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Vietnam Foreign Minister’s Visit to India July 2013- Reviewed

Paper No. 5530                                         Dated 22-Jul-2013

By Dr. Subhash Kapila

Vietnam occupies a special place in Indian hearts and also in Indian foreign policy formulations. This stands testified by the historical record of Vietnam-India relationship which now stands transformed into a Strategic Partnership.

The visit of the Vietnam Foreign Minister Mr Pham Binh Minh in mid-July 2013 to India therefore received special attention in the Indian media. Indians were delighted and additionally bonded to learn that Mr Pham Binh Minh was born in India where his father was the first Vietnamese diplomat to India.

 The Chinese media expectedly displayed interest and focus on the visit evidenced by a TV interview of mine by a Hong Kong TV Channel and the pointed questions posed.

The Vietnam Foreign Minister’s visit to India was to participate in the 15th Joint Vietnam-India Commission meeting which reviews the progress made comprehensively in all aspects of the Vietnam-India Strategic Partnership and also to chart the future roadmap in reinforcing ties.

The Vietnam Foreign Minister also called on the Indian Prime Minister and had discussions on crucial contemporary issues. The highlight of his visit was an address to the Indian Council of World Affairs in New Delhi which was attended by a select crowd of diplomats and the strategic community.

Impressions from media reportage of the Joint Commission discussions and the Foreign Minister’s Address at the Indian Council of World Affairs attended personally by me, reinforced the impression that the visit of Vietnam Foreign Minister was a success, as it should be between two countries with a good record of Strategic Partnership and facing common challenges in the Asia Pacific region.

Following the Indian Defence Minister’s forthright assertions on the South China Sea analysed by me in an earlier Paper, its further reiteration by the Indian Foreign Minister would be a reassurance for Vietnam.

Vietnam’s Foreign Minister’s address at the Indian Council of World Affairs was entitled as “Strengthening Vietnam-India Bonds for Peace and Prosperity in the Indo-Pacific”. The address basically dwelt on two major themes, namely, the global and regional changes affecting the Asian security environment and secondly the ‘Regional Architecture-India’s and ASEAN’S Role’.

While sketching the global shift of power to Asia and the attendant focus on the Asia region of major powers, Vietnam’s Foreign Minister stressed on four major developments impacting the shaping of the Asian security environment, and these were (1) China’s spectacular rise (2) United States strategic rebalancing of Forces in Asia Pacific (3) India’s ‘Look East Policy” (4) Japan assuming a greater active role.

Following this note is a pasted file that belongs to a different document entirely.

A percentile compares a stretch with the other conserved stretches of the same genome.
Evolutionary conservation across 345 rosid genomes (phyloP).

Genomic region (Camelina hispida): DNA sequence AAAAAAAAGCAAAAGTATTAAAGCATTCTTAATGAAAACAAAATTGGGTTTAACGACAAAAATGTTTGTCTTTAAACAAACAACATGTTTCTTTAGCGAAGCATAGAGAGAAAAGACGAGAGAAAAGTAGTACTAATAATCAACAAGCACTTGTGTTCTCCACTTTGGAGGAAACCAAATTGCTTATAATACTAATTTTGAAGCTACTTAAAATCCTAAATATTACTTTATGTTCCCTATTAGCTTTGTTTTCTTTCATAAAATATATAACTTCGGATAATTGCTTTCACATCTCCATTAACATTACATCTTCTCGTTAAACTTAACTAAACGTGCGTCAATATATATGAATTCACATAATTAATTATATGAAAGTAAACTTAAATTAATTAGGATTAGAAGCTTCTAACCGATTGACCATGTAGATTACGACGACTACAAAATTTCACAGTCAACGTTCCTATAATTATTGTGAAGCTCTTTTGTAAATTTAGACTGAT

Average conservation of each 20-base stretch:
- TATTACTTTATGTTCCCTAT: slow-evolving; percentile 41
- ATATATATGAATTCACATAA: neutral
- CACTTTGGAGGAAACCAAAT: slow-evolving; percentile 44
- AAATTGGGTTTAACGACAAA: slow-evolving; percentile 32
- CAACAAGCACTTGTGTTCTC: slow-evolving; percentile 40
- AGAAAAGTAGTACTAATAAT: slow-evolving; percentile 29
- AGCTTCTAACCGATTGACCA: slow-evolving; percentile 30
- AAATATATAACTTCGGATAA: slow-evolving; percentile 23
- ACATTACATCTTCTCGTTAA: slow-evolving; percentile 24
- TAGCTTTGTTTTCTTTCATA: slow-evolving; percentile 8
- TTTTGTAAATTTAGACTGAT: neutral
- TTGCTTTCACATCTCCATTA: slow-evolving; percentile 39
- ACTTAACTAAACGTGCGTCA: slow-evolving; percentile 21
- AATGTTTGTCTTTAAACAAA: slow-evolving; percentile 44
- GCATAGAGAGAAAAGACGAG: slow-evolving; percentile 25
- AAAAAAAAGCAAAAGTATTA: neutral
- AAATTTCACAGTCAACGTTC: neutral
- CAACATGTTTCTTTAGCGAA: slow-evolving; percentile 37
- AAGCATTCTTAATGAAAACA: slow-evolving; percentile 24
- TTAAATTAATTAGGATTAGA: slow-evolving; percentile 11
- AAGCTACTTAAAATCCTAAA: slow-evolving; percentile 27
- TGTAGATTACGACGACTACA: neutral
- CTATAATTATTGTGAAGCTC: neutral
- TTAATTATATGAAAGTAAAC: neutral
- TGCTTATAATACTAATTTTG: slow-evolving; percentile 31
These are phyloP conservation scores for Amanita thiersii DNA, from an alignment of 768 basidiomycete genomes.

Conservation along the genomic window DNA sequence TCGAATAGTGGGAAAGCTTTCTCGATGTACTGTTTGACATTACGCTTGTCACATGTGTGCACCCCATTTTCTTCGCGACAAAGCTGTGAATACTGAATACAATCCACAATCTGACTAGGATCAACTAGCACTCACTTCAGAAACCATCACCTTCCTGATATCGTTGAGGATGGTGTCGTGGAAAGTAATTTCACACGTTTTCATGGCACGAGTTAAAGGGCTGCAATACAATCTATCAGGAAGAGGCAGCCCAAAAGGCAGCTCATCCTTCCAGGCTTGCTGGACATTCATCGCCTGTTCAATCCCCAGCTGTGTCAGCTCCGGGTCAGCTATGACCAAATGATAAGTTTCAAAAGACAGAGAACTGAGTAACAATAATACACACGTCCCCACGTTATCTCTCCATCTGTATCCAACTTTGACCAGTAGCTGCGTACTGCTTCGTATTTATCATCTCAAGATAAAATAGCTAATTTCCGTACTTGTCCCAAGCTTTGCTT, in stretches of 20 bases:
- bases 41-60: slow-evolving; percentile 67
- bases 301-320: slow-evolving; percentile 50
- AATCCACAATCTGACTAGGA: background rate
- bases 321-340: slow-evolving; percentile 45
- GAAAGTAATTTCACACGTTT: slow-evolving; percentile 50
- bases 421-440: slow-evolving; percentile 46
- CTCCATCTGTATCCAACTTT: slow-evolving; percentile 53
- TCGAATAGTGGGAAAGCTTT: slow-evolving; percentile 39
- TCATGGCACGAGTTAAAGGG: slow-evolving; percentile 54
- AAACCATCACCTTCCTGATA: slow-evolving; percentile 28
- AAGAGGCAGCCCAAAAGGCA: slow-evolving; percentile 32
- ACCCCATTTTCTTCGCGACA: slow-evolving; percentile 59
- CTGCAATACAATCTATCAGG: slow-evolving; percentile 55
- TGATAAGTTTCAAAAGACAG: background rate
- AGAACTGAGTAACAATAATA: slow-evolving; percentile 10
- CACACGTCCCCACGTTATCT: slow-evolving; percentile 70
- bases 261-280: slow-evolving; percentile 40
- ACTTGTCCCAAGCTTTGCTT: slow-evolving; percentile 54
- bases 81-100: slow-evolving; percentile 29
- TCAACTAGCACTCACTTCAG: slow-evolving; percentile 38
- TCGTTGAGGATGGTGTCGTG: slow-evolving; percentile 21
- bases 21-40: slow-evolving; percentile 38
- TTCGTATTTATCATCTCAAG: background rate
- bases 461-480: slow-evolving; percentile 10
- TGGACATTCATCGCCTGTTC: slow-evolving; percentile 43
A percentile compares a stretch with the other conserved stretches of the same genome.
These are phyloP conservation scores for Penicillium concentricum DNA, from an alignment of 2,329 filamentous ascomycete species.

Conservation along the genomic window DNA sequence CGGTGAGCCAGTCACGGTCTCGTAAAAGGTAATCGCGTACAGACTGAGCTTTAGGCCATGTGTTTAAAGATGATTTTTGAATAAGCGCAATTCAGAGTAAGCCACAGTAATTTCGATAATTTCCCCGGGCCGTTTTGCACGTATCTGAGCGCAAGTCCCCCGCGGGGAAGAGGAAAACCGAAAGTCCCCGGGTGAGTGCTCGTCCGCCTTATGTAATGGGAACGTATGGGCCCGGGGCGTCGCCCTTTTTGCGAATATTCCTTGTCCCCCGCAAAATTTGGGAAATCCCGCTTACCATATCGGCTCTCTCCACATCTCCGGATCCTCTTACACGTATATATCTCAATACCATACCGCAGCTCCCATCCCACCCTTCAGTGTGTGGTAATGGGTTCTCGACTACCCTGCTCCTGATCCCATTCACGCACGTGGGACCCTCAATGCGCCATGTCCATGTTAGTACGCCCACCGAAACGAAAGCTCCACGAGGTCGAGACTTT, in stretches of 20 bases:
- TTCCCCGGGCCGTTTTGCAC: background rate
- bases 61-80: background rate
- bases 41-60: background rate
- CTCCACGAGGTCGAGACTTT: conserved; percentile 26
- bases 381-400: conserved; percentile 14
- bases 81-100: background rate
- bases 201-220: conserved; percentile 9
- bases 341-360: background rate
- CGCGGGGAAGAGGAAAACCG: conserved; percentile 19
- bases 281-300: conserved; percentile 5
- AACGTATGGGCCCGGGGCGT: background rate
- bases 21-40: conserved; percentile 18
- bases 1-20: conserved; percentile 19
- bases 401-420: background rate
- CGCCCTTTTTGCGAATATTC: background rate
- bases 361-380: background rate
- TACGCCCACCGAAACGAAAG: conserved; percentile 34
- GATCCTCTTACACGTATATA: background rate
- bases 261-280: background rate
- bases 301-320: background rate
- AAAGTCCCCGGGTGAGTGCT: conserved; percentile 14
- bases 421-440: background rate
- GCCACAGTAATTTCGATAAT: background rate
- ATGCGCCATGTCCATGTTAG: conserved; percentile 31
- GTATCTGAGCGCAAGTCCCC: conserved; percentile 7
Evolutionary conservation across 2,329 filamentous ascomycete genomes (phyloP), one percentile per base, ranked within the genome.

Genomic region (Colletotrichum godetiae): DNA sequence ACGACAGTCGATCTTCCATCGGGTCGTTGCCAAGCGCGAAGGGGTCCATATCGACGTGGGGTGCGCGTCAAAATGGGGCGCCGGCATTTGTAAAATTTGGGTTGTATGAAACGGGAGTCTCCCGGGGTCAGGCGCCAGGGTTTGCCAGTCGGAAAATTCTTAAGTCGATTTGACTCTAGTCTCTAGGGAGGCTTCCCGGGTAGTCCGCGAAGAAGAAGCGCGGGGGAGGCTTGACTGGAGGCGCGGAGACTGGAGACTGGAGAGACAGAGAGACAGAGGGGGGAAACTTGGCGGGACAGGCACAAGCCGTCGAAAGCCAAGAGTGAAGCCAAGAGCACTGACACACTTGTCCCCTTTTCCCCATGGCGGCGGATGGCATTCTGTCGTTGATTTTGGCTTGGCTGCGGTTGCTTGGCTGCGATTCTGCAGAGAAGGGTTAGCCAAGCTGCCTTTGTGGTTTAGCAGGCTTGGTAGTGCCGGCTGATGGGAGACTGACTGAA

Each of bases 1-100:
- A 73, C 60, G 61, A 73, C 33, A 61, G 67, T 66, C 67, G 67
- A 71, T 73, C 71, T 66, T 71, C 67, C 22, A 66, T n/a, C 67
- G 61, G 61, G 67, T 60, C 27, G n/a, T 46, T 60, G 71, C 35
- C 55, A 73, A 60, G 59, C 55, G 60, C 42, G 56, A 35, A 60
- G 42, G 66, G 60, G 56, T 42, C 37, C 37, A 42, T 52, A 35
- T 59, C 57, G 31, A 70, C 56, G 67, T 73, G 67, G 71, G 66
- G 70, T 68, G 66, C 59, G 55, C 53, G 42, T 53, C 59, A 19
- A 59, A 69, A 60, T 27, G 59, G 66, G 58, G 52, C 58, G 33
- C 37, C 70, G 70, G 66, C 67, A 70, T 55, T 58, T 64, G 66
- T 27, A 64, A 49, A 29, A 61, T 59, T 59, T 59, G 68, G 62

While focussing on the above Vietnam’s Foreign Minister laid emphasis on the international responsibility to safeguard and protect the ‘global commons’ and the imperatives of ‘Strategic Trust’  which undergirds the responsibility of major powers to observe international laws and conventions and having faith in multilateral dialogue processes for any conflict resolution.

India’s overall stand on regional peace and stability, security and freedom of navigation along major maritime routes and the need to de-escalate tensions in the East China Sea and South China Sea by dialogue mechanisms was appreciated.

In terms of ‘Regional Architecture-India’s and ASEAN’s Role’ , the Vietnamese Foreign Minister spelt out Vietnam’s and ASEAN’s  expectations from India of leveraging and exercising her growing political, economic and strategic leverages to safeguard regional peace and stability in the Indo-Pacific Region.

In economic terms, the Vietnam Foreign Minister stressed that India has a vital role in contributing to regional growth ‘through the growing web of FTAs and PTAs with ASEAN and other countries and increasing two-way flow of investments with rest of Asia.’

Strategically, the Vietnam Foreign Minister stressed that “Strategically, India commands a geopolitical location that straddles land and maritime space between East and West. India and its relations with other powers have long formed a component of the regional security structure. More importantly, India is proving to among leaders of global importance and influence”

Concluding the Vietnam Foreign Minister stated that Vietnam and ASEAN would like “to see more of India’s presence in South East Asia, not only politically but also economically.”

Comments by the Author

In terms of strategic plainspeak, what is apparent is that the most prominent threat to Indo-Pacific security and military turbulence arises from China and there can be no fudging of this issue or being in a ‘state of denial’ about it.

ASEAN‘s attempts of over a decade to integrate China into its regional forums to soften China’s military assertiveness and brinkmanship in the region has failed. Contrarily, China’s brinkmanship has increased and becoming threatening.

Consequently, ASEAN has increasingly sought to expect India to play the role of the ‘regional balancer’ and a counterweight to China in the Indo-Pacific.

India’s ‘Look East ‘Policy would be meaningless if India is not ready or reluctant to assume the role of ‘regional balancer’ as expected of it, unapologetically and not overweighed by India’s strategic “Risk Aversion Policy” when facing China.

(Dr Subhash Kapila is the Consultant, International Relations & Strategic Affairs, South Asia Analysis Group. He can be reached at <